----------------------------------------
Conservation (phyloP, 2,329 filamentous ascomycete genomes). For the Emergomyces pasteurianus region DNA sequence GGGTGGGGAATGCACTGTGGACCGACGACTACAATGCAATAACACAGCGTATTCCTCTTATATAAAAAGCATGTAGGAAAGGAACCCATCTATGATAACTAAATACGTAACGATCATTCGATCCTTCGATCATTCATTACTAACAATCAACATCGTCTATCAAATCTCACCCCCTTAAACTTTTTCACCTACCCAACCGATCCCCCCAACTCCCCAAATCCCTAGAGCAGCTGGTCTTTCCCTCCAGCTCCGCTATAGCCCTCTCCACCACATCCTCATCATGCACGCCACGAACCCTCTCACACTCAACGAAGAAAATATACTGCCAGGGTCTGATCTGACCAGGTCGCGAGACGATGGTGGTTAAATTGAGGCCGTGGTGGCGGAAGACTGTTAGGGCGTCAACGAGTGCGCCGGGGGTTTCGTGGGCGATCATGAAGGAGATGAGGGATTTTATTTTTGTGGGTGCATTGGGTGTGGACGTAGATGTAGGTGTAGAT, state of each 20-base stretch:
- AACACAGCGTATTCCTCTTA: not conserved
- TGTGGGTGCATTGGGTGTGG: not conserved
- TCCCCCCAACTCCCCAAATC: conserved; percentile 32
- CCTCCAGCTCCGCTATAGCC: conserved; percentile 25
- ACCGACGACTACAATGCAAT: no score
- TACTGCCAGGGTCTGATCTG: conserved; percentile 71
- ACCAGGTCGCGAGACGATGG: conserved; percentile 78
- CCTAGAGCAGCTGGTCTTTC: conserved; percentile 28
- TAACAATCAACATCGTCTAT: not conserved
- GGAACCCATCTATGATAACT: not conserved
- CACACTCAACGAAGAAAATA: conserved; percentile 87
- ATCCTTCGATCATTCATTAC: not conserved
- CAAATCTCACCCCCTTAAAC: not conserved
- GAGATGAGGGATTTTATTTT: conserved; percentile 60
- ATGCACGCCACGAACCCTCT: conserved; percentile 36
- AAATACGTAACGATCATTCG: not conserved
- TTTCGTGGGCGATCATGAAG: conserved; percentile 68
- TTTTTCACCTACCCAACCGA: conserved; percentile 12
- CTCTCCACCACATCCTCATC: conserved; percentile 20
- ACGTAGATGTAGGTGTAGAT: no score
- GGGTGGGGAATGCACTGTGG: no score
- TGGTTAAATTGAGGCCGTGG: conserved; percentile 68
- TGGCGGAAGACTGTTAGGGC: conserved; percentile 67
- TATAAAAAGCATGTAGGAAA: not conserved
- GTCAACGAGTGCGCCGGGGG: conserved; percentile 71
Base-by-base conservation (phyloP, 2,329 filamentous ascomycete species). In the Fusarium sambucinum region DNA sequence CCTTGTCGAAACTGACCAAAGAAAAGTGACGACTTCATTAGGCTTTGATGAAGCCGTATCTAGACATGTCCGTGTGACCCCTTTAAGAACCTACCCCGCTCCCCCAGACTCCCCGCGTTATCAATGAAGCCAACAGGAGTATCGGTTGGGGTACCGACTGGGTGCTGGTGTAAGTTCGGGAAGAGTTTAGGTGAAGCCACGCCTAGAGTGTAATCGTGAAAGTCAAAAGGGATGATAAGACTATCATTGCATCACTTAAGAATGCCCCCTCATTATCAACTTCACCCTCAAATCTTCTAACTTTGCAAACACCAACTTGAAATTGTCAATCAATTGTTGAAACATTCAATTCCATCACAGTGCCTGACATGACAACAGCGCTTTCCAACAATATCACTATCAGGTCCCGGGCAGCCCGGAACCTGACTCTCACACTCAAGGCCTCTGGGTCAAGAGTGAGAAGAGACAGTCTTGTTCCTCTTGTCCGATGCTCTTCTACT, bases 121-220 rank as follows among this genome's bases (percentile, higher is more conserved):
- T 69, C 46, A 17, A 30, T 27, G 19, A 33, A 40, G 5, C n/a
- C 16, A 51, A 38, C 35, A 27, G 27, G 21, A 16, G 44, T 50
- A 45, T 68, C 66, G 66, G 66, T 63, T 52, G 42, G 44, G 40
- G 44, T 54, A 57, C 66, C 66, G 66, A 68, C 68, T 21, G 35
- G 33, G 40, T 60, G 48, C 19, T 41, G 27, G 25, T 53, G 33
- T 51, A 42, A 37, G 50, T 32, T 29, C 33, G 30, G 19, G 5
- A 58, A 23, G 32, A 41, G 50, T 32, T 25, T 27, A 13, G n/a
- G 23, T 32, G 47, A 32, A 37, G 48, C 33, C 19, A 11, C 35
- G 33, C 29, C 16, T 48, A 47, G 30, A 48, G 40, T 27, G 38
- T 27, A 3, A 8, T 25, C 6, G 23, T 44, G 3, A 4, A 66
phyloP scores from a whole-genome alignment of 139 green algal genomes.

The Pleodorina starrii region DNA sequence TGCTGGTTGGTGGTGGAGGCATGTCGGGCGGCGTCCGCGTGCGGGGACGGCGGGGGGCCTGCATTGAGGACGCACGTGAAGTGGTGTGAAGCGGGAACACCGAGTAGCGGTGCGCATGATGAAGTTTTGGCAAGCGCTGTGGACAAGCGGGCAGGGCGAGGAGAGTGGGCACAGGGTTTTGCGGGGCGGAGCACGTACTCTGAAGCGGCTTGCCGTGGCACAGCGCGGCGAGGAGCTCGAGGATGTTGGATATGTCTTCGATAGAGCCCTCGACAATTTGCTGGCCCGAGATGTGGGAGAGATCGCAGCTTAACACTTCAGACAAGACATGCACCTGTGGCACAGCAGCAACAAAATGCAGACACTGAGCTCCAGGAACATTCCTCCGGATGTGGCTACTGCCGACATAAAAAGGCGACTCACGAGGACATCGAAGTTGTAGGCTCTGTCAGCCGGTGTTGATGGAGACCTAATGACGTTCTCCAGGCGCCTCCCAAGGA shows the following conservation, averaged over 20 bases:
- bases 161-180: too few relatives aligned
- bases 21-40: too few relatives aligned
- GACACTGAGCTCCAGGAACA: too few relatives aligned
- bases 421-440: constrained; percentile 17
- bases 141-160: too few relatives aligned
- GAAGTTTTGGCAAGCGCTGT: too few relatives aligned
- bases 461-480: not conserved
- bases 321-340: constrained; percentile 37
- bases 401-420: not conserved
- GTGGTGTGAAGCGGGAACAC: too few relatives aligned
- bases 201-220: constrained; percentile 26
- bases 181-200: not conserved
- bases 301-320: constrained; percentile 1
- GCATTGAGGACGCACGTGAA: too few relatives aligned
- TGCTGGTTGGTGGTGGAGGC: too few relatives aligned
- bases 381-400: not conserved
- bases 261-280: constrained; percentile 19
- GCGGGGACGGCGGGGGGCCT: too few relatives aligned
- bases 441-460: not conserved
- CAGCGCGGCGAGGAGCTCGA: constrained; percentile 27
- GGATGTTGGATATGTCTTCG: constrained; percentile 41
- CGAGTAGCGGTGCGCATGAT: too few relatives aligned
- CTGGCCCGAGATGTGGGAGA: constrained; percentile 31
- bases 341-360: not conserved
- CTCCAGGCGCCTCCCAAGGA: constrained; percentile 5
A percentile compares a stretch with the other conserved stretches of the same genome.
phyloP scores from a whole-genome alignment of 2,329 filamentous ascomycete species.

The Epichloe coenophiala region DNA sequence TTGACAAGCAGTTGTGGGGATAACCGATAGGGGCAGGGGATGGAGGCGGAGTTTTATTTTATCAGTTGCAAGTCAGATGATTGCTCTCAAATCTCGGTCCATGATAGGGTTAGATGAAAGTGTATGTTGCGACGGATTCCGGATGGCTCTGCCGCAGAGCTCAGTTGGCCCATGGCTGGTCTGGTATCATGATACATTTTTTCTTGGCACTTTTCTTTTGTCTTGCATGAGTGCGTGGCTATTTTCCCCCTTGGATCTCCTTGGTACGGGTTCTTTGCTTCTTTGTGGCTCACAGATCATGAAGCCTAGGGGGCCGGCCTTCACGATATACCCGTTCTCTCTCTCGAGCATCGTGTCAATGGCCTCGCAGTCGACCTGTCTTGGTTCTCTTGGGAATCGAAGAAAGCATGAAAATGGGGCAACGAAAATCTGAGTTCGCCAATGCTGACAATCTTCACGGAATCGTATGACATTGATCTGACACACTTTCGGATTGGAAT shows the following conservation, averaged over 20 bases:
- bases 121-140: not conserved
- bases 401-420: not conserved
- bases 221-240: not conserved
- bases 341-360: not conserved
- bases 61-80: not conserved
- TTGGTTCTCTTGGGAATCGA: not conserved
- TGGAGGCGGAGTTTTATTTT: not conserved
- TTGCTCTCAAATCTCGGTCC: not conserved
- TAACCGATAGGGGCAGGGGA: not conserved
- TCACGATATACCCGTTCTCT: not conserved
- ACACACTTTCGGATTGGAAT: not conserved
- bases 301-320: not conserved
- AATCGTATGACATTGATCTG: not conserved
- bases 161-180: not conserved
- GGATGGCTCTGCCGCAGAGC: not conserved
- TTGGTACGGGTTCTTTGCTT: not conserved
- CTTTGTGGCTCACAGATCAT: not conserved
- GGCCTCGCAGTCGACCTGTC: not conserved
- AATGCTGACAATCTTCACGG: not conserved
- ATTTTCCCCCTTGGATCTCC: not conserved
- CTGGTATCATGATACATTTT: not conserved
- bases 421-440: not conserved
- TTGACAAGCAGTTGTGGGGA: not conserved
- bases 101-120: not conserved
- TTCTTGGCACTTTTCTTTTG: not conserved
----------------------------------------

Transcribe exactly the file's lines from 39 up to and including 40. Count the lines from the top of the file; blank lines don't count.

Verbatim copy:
The Pleodorina starrii region DNA sequence TGCTGGTTGGTGGTGGAGGCATGTCGGGCGGCGTCCGCGTGCGGGGACGGCGGGGGGCCTGCATTGAGGACGCACGTGAAGTGGTGTGAAGCGGGAACACCGAGTAGCGGTGCGCATGATGAAGTTTTGGCAAGCGCTGTGGACAAGCGGGCAGGGCGAGGAGAGTGGGCACAGGGTTTTGCGGGGCGGAGCACGTACTCTGAAGCGGCTTGCCGTGGCACAGCGCGGCGAGGAGCTCGAGGATGTTGGATATGTCTTCGATAGAGCCCTCGACAATTTGCTGGCCCGAGATGTGGGAGAGATCGCAGCTTAACACTTCAGACAAGACATGCACCTGTGGCACAGCAGCAACAAAATGCAGACACTGAGCTCCAGGAACATTCCTCCGGATGTGGCTACTGCCGACATAAAAAGGCGACTCACGAGGACATCGAAGTTGTAGGCTCTGTCAGCCGGTGTTGATGGAGACCTAATGACGTTCTCCAGGCGCCTCCCAAGGA shows the following conservation, averaged over 20 bases:
- bases 161-180: too few relatives aligned